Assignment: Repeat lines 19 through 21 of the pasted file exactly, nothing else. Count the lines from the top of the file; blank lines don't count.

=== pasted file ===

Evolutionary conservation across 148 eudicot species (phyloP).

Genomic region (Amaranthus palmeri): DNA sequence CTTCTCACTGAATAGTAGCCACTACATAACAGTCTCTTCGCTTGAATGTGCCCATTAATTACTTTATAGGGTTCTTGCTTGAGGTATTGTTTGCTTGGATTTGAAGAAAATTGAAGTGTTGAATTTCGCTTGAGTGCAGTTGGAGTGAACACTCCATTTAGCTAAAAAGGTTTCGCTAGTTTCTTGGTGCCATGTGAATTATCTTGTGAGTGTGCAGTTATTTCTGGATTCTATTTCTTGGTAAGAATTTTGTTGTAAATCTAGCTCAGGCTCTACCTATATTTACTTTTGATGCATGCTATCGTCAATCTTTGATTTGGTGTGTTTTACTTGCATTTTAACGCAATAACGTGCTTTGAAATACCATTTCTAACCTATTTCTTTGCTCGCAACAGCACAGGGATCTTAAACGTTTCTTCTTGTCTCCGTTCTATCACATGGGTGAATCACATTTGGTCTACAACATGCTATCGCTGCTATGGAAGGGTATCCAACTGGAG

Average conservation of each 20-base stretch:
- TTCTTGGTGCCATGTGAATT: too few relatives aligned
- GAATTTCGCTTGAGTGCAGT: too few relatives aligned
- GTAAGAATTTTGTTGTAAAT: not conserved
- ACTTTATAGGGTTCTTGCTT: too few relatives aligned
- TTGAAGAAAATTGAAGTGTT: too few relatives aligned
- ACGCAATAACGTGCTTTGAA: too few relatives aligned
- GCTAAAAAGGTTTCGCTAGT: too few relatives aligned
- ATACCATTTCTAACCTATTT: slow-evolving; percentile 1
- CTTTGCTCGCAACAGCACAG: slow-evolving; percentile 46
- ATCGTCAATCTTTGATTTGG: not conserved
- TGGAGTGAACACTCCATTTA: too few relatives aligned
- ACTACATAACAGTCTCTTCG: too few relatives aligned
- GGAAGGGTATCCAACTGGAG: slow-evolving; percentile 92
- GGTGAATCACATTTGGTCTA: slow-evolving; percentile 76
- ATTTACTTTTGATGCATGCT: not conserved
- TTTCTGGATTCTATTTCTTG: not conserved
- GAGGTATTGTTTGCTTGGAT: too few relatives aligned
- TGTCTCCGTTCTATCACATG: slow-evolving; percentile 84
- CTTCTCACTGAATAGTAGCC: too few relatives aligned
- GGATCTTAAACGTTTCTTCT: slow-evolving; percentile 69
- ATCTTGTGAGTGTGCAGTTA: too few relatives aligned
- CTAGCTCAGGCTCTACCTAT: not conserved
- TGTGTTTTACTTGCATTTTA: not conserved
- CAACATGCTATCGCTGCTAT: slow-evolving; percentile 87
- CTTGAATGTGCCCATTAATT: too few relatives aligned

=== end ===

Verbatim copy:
- TTTCTGGATTCTATTTCTTG: not conserved
- GAGGTATTGTTTGCTTGGAT: too few relatives aligned
- TGTCTCCGTTCTATCACATG: slow-evolving; percentile 84